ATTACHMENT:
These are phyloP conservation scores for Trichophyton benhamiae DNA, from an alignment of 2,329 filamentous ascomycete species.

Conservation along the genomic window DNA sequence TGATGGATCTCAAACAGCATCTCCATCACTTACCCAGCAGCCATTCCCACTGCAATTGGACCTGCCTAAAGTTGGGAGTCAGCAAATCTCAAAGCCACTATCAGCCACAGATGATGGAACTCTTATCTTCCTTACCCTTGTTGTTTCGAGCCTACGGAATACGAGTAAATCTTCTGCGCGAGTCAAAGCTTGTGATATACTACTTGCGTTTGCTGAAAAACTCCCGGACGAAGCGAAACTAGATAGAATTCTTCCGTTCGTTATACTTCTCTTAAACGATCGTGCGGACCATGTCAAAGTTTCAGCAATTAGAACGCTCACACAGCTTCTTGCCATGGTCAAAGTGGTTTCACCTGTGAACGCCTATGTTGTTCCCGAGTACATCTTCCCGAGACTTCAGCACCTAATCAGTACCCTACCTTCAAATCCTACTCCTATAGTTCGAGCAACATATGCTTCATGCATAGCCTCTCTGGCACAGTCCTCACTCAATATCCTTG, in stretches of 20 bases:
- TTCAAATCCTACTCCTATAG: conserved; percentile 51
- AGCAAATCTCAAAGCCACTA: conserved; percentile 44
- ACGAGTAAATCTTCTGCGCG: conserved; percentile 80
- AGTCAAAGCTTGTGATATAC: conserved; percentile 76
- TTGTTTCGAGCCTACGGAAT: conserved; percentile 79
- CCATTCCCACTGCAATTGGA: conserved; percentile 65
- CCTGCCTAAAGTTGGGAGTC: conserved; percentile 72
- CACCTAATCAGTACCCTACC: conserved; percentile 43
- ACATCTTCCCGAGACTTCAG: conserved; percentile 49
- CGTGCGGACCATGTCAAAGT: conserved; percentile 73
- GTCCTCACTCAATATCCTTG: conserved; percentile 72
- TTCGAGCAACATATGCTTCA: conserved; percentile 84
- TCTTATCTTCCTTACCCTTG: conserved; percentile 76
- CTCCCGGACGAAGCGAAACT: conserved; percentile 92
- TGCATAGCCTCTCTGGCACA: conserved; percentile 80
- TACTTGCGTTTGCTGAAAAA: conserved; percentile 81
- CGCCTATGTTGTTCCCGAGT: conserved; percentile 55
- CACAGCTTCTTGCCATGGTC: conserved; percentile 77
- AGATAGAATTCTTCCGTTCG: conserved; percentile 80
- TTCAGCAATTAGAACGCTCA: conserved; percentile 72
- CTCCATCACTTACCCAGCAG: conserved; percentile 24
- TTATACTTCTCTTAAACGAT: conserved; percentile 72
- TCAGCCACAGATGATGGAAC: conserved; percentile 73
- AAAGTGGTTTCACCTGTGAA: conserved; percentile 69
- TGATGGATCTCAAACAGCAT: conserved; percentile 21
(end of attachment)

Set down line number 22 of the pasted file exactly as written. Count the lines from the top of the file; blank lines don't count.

- TTCAGCAATTAGAACGCTCA: conserved; percentile 72